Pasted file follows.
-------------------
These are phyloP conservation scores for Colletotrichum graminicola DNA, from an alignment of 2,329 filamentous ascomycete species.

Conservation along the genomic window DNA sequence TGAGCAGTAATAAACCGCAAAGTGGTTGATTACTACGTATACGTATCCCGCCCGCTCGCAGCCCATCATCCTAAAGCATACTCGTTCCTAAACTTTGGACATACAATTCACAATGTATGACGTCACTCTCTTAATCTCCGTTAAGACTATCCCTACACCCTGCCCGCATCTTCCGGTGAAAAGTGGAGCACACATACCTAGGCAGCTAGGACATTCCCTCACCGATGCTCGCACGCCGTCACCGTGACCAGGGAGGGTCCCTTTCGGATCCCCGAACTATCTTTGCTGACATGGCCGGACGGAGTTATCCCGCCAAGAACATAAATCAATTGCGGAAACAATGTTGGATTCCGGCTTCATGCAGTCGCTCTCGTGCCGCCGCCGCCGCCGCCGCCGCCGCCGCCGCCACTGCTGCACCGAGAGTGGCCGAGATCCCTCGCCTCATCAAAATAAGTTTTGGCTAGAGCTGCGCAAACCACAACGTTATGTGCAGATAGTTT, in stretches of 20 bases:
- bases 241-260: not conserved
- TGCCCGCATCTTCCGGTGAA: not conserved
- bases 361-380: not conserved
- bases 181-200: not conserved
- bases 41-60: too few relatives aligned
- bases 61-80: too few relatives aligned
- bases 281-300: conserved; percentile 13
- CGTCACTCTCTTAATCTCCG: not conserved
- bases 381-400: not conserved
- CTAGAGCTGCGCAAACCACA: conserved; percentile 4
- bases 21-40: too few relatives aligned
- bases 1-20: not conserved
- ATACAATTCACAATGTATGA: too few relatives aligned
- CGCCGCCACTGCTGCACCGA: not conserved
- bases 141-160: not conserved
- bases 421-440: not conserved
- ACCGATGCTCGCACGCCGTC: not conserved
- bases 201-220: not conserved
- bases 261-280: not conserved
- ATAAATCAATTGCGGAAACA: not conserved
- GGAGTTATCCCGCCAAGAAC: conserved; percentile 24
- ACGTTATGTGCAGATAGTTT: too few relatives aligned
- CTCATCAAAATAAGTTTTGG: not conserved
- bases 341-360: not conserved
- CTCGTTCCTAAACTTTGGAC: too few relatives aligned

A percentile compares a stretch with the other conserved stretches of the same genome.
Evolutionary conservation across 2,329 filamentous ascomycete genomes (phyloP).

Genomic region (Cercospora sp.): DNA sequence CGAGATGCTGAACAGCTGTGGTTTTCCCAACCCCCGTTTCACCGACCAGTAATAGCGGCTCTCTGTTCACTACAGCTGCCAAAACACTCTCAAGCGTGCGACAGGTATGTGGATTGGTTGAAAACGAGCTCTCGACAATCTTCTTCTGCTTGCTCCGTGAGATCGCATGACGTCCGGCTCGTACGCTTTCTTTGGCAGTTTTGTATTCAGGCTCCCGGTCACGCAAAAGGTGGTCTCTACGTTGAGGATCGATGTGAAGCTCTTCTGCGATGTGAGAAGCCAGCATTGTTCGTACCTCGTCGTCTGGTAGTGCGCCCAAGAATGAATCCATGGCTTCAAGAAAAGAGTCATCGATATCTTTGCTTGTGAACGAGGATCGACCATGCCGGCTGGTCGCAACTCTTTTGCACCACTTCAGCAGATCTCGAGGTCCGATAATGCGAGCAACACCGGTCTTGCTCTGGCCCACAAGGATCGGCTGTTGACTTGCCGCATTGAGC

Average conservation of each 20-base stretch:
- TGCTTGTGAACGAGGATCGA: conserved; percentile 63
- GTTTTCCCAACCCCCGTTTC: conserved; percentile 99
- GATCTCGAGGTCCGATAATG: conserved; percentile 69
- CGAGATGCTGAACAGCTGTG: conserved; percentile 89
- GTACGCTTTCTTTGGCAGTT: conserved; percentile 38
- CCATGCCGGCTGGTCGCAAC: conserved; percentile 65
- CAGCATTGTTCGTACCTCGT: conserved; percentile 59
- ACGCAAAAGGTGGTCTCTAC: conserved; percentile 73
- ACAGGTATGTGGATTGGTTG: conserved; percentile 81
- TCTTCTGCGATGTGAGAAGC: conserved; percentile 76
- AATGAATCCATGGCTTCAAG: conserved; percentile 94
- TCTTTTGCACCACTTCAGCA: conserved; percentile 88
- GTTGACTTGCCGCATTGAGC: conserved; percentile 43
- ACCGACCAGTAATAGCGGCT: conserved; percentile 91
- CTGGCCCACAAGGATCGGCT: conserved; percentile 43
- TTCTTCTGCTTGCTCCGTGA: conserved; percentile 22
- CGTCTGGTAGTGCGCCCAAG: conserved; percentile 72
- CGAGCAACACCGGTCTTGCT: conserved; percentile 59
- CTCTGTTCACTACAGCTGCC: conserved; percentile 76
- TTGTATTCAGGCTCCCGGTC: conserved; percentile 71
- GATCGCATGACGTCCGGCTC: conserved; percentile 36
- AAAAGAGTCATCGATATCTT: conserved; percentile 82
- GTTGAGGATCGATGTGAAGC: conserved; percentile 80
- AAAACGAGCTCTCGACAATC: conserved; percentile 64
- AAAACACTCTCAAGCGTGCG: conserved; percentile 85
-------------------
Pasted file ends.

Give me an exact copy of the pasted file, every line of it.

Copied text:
These are phyloP conservation scores for Colletotrichum graminicola DNA, from an alignment of 2,329 filamentous ascomycete species.

Conservation along the genomic window DNA sequence TGAGCAGTAATAAACCGCAAAGTGGTTGATTACTACGTATACGTATCCCGCCCGCTCGCAGCCCATCATCCTAAAGCATACTCGTTCCTAAACTTTGGACATACAATTCACAATGTATGACGTCACTCTCTTAATCTCCGTTAAGACTATCCCTACACCCTGCCCGCATCTTCCGGTGAAAAGTGGAGCACACATACCTAGGCAGCTAGGACATTCCCTCACCGATGCTCGCACGCCGTCACCGTGACCAGGGAGGGTCCCTTTCGGATCCCCGAACTATCTTTGCTGACATGGCCGGACGGAGTTATCCCGCCAAGAACATAAATCAATTGCGGAAACAATGTTGGATTCCGGCTTCATGCAGTCGCTCTCGTGCCGCCGCCGCCGCCGCCGCCGCCGCCGCCGCCACTGCTGCACCGAGAGTGGCCGAGATCCCTCGCCTCATCAAAATAAGTTTTGGCTAGAGCTGCGCAAACCACAACGTTATGTGCAGATAGTTT, in stretches of 20 bases:
- bases 241-260: not conserved
- TGCCCGCATCTTCCGGTGAA: not conserved
- bases 361-380: not conserved
- bases 181-200: not conserved
- bases 41-60: too few relatives aligned
- bases 61-80: too few relatives aligned
- bases 281-300: conserved; percentile 13
- CGTCACTCTCTTAATCTCCG: not conserved
- bases 381-400: not conserved
- CTAGAGCTGCGCAAACCACA: conserved; percentile 4
- bases 21-40: too few relatives aligned
- bases 1-20: not conserved
- ATACAATTCACAATGTATGA: too few relatives aligned
- CGCCGCCACTGCTGCACCGA: not conserved
- bases 141-160: not conserved
- bases 421-440: not conserved
- ACCGATGCTCGCACGCCGTC: not conserved
- bases 201-220: not conserved
- bases 261-280: not conserved
- ATAAATCAATTGCGGAAACA: not conserved
- GGAGTTATCCCGCCAAGAAC: conserved; percentile 24
- ACGTTATGTGCAGATAGTTT: too few relatives aligned
- CTCATCAAAATAAGTTTTGG: not conserved
- bases 341-360: not conserved
- CTCGTTCCTAAACTTTGGAC: too few relatives aligned

A percentile compares a stretch with the other conserved stretches of the same genome.
Evolutionary conservation across 2,329 filamentous ascomycete genomes (phyloP).

Genomic region (Cercospora sp.): DNA sequence CGAGATGCTGAACAGCTGTGGTTTTCCCAACCCCCGTTTCACCGACCAGTAATAGCGGCTCTCTGTTCACTACAGCTGCCAAAACACTCTCAAGCGTGCGACAGGTATGTGGATTGGTTGAAAACGAGCTCTCGACAATCTTCTTCTGCTTGCTCCGTGAGATCGCATGACGTCCGGCTCGTACGCTTTCTTTGGCAGTTTTGTATTCAGGCTCCCGGTCACGCAAAAGGTGGTCTCTACGTTGAGGATCGATGTGAAGCTCTTCTGCGATGTGAGAAGCCAGCATTGTTCGTACCTCGTCGTCTGGTAGTGCGCCCAAGAATGAATCCATGGCTTCAAGAAAAGAGTCATCGATATCTTTGCTTGTGAACGAGGATCGACCATGCCGGCTGGTCGCAACTCTTTTGCACCACTTCAGCAGATCTCGAGGTCCGATAATGCGAGCAACACCGGTCTTGCTCTGGCCCACAAGGATCGGCTGTTGACTTGCCGCATTGAGC

Average conservation of each 20-base stretch:
- TGCTTGTGAACGAGGATCGA: conserved; percentile 63
- GTTTTCCCAACCCCCGTTTC: conserved; percentile 99
- GATCTCGAGGTCCGATAATG: conserved; percentile 69
- CGAGATGCTGAACAGCTGTG: conserved; percentile 89
- GTACGCTTTCTTTGGCAGTT: conserved; percentile 38
- CCATGCCGGCTGGTCGCAAC: conserved; percentile 65
- CAGCATTGTTCGTACCTCGT: conserved; percentile 59
- ACGCAAAAGGTGGTCTCTAC: conserved; percentile 73
- ACAGGTATGTGGATTGGTTG: conserved; percentile 81
- TCTTCTGCGATGTGAGAAGC: conserved; percentile 76
- AATGAATCCATGGCTTCAAG: conserved; percentile 94
- TCTTTTGCACCACTTCAGCA: conserved; percentile 88
- GTTGACTTGCCGCATTGAGC: conserved; percentile 43
- ACCGACCAGTAATAGCGGCT: conserved; percentile 91
- CTGGCCCACAAGGATCGGCT: conserved; percentile 43
- TTCTTCTGCTTGCTCCGTGA: conserved; percentile 22
- CGTCTGGTAGTGCGCCCAAG: conserved; percentile 72
- CGAGCAACACCGGTCTTGCT: conserved; percentile 59
- CTCTGTTCACTACAGCTGCC: conserved; percentile 76
- TTGTATTCAGGCTCCCGGTC: conserved; percentile 71
- GATCGCATGACGTCCGGCTC: conserved; percentile 36
- AAAAGAGTCATCGATATCTT: conserved; percentile 82
- GTTGAGGATCGATGTGAAGC: conserved; percentile 80
- AAAACGAGCTCTCGACAATC: conserved; percentile 64
- AAAACACTCTCAAGCGTGCG: conserved; percentile 85